TOPIC OF THE ISSUE - MINI REVIEW
|Year : 2012 | Volume
| Issue : 1 | Page : 66--67
Narcolepsy: Past, present and future
Department of Neurology, Sleep Disorders Center and Sleep Medicine Fellowship Program, University of Missouri, School of Medicine, Colombia
Department of Neurology and Sleep Disorders Center and Sleep Medicine Fellowship Program, University of Missouri, School of Medicine
|How to cite this article:|
Sahota P. Narcolepsy: Past, present and future.Neurol India 2012;60:66-67
|How to cite this URL:|
Sahota P. Narcolepsy: Past, present and future. Neurol India [serial online] 2012 [cited 2021 Jun 24 ];60:66-67
Available from: https://www.neurologyindia.com/text.asp?2012/60/1/66/93600
Narcolepsy is a debilitating life-long disorder characterized by excessive sleepiness and an abnormal tendency to transition from wakefulness into rapid eye movement (REM) sleep. Gélineau, a French physician, was the first to use this term and describe it as a distinct entity.  The International Classification of Sleep Disorders includes two forms: narcolepsy with cataplexy and narcolepsy without cataplexy.  The clinical features are characterized by the classic tetrad of excessive daytime sleepiness, cataplexy, sleep paralysis, and hypnagogic hallucinations.  Other symptoms such as automatic behavior and disrupted nocturnal sleep can be seen in these patients. The clinical impression is usually confirmed by polysomnographic evidence (overnight sleep study followed by the Multiple Sleep Latency Test (MSLT).
The discovery that narcolepsy with cataplexy is caused by loss of the orexineregic hypothalamic neurons is most important in understanding the pathophysiology of narcolepsy. In fact, documented low cerebrospinal fluid (CSF) orexin in patients with narcolepsy with cataplexy has begun to offer another diagnostic tool. This questions the pathophysiology of narcolepsy without cataplexy where low CF orexin levels may not be present. Sleep paralysis and hypnagogic hallucinations are also more prevalent in narcolepsy with cataplexy in comparison to narcolepsy without cataplexy. Thus, in place of one specific entity, narcolepsy may have a spectrum of clinical presentations.
Very limited literature is available on narcolepsy from the Indian subcontinent. However, the accompanying article in this issue begins the effort to address this deficiency. In the article, Gupta et al.  describe the clinical and polysomnographic features of 20 patients with narcolepsy from North India. This study shows a significant male preponderance (9:1), which is significantly different from the other studies, which have shown only a slight male preponderance. Gupta et al. attribute this to either the small number of patients in their study or a possibility of the underestimation of symptoms by female patients in their population. Eight of these patients had narcolepsy with cataplexy (40%), while 12 had narcolepsy without cataplexy (60%). Previous studies have shown that 60 to 70% of the patients with narcolepsy have cataplexy. The onset of symptoms of daytime sleepiness typically occurs between 15 and 25 years of age. In this study, only half of the patients fell in this age group. Cataplexy, a unique and pathognomonic feature of narcolepsy, is often misdiagnosed as another disorder. It is characterized by a sudden loss of bilateral muscle tone, provoked by strong, positive emotions. Gupta et al. describe a patient with cataplexy, who was misdiagnosed as having epilepsy. They also describe a patient who expressed having supernatural premonitions during his dreams.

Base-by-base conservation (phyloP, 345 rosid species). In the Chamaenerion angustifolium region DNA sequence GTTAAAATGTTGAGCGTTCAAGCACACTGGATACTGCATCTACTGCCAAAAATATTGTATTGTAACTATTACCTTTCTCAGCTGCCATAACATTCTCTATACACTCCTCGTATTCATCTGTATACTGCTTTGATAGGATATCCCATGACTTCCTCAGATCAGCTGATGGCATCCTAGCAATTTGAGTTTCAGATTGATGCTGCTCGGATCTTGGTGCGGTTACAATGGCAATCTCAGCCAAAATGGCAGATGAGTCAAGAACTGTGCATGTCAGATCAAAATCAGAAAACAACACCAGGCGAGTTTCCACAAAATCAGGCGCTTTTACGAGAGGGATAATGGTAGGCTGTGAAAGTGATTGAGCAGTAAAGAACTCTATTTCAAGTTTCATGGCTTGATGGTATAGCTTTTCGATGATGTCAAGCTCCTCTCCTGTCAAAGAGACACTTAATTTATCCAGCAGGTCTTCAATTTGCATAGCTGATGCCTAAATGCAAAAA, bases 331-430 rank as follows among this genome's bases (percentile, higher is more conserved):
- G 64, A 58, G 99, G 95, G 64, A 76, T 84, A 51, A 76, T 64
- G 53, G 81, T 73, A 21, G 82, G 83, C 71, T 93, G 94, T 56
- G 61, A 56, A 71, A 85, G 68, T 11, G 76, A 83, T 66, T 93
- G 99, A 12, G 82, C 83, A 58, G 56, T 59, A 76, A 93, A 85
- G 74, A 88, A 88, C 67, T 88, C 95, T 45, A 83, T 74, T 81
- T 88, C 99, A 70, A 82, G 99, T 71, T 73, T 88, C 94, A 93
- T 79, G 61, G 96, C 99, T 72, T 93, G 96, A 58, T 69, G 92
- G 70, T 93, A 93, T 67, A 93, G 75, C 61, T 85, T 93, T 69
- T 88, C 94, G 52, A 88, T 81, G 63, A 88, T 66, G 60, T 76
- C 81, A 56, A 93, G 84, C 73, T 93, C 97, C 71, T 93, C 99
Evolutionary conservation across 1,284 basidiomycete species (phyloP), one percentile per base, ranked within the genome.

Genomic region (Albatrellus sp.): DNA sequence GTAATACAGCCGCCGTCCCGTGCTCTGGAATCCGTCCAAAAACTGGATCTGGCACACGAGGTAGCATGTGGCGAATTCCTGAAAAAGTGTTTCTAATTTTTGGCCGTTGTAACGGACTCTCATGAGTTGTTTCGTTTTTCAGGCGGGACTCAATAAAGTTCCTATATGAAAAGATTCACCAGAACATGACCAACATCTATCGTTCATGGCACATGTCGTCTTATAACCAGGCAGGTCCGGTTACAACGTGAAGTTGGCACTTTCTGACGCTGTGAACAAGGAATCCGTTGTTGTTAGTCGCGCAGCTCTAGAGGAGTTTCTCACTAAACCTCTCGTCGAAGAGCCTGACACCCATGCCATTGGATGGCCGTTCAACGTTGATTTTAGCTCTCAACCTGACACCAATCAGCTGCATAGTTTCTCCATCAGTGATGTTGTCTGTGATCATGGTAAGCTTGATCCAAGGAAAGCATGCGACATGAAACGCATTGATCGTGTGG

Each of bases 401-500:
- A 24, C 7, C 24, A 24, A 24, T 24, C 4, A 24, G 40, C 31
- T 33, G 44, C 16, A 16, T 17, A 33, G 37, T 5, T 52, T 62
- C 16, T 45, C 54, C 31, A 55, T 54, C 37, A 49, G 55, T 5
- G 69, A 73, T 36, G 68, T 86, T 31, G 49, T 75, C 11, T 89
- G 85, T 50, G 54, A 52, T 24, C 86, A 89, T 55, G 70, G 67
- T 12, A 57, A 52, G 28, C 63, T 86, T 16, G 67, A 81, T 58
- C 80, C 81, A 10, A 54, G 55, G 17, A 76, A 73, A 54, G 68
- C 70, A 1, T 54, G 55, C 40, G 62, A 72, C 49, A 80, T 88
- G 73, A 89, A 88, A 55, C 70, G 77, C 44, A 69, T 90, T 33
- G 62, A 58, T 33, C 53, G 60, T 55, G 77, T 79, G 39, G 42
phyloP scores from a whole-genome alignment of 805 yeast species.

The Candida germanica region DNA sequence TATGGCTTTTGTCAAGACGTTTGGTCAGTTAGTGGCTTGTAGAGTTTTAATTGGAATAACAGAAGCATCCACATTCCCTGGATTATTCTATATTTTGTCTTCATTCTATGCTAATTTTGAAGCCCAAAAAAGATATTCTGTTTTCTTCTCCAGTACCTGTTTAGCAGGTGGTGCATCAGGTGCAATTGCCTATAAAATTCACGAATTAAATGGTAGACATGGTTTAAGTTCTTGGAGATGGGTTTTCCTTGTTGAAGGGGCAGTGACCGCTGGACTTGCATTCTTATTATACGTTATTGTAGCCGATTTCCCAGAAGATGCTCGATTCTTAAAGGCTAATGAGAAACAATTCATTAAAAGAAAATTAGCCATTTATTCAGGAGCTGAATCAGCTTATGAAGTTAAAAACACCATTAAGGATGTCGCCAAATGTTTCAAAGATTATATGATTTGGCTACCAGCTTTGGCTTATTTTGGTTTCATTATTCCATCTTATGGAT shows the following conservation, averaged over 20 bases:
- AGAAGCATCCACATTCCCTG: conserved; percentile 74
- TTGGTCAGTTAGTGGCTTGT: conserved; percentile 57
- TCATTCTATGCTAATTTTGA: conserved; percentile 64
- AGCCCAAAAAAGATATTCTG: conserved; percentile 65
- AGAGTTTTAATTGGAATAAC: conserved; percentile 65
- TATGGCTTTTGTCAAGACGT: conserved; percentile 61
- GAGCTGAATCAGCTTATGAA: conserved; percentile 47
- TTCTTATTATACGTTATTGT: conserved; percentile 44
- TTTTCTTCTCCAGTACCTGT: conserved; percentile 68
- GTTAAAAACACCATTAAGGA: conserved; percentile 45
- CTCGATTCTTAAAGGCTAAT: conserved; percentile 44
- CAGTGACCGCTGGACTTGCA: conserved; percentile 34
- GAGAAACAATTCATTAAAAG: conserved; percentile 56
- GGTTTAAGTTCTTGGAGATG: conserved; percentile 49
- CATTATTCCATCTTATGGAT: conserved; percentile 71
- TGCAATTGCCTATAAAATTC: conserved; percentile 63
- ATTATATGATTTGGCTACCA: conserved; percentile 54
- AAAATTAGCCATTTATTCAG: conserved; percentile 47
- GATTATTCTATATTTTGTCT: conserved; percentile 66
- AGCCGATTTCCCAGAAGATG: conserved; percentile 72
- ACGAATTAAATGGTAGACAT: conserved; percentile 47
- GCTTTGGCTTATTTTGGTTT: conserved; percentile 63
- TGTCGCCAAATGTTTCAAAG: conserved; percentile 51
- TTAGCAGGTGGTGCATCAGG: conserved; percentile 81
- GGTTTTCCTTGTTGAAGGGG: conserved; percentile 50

On MSLT, a mean sleep latency of less than or equal to eight minutes, and a presence of two or more sleep onset rapid eye movement periods (SOREMP) following sufficient nocturnal sleep during the night prior to the test, was required for the diagnosis of narcolepsy without cataplexy, and should, whenever possible, be used in patients with narcolepsy with cataplexy, for confirmation of the diagnosis.  Gupta et al.  described a mean sleep onset latency of 1.30 minutes in their group of patients. Their patients had a high percentage of REM sleep. None of their patients had periodic limb movements in their sleep, which was stated to occur in 45 to 65% of the patients with narcolepsy.
Given that only one previous case report on narcolepsy has been described from India, we commend Gupta et al. for this study. In a country with a population of over a billion people, a greater awareness about narcolepsy and hypersomnolence will help many patients with this disorder, especially those who have not been evaluated or diagnosed yet. Patients with narcolepsy, without treatment, are at risk for various sorts of accidents and a comprehensive treatment is critical for the safety of these patients and those around them. 
Looking to the future, there are pathophysiological, etiological, therapeutic, and genetic implications. Pathophysiologically, the role of histamines, in addition to orexins, is under investigation. Etiologically, the mechanism of loss of orexin neurons still needs to be fully understood. At the end of the treatment, wake promoting agents and gamma-hydroxybutyrate have been important additions. Limited clinical trials of immune therapies, with the use of intravenous immunoglobulins (IVIG) have shown benefit in some cases.  In genetics, if the cause of narcolepsy is due to lack of orexin, caused by the loss of orexin neurons, then we must consider all possible means to replace that loss. Intranasal orexin is available, but is too expensive and has not been tried, to address sleepiness and other symptoms of narcolepsy. Finally gene therapy to replace orexins opens another window of opportunity to treat narcolepsy.
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